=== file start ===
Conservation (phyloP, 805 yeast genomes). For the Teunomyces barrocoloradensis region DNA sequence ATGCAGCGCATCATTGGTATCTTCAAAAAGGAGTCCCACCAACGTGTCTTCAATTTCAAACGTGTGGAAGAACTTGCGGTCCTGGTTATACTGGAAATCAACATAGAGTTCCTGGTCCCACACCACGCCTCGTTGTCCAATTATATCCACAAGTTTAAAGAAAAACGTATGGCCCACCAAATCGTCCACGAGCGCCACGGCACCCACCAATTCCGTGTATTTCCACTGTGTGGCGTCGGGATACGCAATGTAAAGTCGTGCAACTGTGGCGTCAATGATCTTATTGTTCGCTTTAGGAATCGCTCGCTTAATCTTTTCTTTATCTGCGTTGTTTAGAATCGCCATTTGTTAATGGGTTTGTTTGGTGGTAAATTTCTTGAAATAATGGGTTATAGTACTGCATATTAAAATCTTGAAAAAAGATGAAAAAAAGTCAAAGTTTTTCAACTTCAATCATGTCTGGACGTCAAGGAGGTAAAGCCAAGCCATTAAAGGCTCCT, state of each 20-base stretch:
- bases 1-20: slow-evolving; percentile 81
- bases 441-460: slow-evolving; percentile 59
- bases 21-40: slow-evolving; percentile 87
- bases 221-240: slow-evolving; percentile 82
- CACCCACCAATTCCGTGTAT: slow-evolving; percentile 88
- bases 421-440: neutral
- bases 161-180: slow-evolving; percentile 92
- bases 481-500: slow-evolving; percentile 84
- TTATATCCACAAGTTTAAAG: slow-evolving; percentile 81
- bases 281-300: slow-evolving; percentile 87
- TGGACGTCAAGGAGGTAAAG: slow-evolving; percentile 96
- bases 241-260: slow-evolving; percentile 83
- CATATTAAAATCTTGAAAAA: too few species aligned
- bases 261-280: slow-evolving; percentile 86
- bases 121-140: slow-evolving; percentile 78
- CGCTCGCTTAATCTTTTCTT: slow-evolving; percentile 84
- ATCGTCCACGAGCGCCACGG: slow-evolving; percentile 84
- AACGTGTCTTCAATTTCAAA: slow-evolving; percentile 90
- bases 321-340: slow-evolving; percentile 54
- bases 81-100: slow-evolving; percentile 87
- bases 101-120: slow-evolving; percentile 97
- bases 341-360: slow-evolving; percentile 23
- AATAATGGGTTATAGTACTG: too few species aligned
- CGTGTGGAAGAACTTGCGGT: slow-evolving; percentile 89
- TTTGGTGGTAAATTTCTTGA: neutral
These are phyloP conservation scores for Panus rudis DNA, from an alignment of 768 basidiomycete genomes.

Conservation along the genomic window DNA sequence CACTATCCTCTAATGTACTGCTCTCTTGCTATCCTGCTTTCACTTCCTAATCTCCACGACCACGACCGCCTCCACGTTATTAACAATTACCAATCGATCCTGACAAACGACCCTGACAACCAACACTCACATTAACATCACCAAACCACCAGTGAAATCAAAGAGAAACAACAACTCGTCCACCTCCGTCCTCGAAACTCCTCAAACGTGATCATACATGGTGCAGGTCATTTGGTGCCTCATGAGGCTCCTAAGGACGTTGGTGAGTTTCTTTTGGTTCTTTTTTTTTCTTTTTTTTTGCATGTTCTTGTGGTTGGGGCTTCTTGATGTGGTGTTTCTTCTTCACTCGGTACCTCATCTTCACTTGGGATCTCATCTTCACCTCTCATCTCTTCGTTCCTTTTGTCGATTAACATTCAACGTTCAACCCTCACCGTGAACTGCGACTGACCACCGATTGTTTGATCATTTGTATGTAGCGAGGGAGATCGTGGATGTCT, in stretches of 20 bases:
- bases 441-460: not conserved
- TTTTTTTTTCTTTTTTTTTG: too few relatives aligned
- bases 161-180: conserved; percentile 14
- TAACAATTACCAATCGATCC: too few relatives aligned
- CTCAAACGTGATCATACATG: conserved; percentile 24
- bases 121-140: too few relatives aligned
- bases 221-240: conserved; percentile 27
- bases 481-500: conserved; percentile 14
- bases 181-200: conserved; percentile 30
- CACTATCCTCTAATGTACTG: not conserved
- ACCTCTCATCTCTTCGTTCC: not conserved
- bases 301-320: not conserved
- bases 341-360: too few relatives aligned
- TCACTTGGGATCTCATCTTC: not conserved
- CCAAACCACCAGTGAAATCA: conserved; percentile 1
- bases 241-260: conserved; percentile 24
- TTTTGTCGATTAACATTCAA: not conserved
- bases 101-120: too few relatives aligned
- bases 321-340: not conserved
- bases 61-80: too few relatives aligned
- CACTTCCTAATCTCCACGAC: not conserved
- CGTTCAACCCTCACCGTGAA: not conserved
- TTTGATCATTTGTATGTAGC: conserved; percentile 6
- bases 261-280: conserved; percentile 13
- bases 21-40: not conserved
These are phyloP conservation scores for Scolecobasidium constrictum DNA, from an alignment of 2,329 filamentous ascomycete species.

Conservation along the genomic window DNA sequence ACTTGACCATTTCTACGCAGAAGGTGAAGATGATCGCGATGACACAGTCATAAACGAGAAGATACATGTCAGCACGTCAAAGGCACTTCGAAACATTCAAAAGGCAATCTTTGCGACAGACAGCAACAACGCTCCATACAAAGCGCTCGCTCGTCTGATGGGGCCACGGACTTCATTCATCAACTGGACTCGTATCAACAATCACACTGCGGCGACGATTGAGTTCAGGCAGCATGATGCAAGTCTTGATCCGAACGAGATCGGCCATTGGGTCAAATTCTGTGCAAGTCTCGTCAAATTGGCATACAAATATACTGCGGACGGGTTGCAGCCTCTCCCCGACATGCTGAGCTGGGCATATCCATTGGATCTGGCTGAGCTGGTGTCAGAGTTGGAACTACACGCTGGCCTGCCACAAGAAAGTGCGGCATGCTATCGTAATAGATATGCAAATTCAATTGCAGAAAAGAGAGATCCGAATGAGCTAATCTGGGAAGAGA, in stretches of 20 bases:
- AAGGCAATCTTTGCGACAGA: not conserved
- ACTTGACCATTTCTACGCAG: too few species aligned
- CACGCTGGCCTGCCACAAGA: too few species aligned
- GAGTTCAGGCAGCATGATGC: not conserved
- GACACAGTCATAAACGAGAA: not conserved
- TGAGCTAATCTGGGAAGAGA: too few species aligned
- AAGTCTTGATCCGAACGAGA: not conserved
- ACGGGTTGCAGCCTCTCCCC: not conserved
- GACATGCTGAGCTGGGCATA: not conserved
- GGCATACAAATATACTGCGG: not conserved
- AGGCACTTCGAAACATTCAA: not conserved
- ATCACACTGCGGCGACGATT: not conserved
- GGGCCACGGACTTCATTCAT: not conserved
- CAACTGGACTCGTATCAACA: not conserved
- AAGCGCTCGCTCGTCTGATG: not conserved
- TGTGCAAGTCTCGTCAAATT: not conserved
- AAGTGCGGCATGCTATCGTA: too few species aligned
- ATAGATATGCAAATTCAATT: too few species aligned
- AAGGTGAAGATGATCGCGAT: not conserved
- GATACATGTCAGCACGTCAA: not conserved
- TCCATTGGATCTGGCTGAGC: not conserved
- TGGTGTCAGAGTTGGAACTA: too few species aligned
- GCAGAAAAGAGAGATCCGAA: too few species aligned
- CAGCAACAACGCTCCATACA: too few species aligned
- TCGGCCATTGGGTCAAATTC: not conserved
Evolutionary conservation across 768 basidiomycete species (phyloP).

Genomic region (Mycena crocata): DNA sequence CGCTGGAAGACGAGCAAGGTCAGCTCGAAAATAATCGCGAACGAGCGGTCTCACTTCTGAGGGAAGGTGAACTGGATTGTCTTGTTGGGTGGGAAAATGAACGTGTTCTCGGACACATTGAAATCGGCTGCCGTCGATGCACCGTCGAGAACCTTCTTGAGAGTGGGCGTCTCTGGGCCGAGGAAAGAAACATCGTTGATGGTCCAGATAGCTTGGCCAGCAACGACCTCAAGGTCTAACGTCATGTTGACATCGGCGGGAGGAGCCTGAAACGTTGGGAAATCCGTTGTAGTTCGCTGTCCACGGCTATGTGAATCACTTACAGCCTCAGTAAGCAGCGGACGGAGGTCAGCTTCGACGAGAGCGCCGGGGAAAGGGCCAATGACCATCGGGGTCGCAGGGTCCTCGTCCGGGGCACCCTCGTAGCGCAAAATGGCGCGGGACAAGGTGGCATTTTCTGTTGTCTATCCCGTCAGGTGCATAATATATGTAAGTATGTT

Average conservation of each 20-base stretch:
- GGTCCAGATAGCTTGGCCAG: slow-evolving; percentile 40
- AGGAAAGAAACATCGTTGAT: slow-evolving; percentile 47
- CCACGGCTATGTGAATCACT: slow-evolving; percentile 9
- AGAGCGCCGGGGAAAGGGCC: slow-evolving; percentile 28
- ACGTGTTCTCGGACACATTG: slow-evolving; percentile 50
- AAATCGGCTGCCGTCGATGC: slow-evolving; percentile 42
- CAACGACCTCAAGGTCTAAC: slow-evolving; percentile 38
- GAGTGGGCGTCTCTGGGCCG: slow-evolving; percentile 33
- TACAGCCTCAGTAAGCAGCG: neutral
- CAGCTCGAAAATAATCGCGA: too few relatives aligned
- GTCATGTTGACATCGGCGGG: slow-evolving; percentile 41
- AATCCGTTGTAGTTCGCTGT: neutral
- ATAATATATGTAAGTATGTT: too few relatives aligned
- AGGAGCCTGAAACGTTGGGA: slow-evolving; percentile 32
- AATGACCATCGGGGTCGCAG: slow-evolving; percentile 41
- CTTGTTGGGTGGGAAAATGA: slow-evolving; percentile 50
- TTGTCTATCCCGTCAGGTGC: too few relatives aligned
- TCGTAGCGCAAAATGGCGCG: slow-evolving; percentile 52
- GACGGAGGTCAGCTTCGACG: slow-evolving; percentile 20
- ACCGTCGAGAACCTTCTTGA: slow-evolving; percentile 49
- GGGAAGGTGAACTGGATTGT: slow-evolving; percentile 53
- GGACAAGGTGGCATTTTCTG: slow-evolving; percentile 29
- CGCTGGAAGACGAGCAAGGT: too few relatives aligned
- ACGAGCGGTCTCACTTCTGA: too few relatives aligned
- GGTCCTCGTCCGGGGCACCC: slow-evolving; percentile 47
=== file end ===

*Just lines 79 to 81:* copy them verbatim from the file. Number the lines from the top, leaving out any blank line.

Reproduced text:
- CAGCAACAACGCTCCATACA: too few species aligned
- TCGGCCATTGGGTCAAATTC: not conserved
Evolutionary conservation across 768 basidiomycete species (phyloP).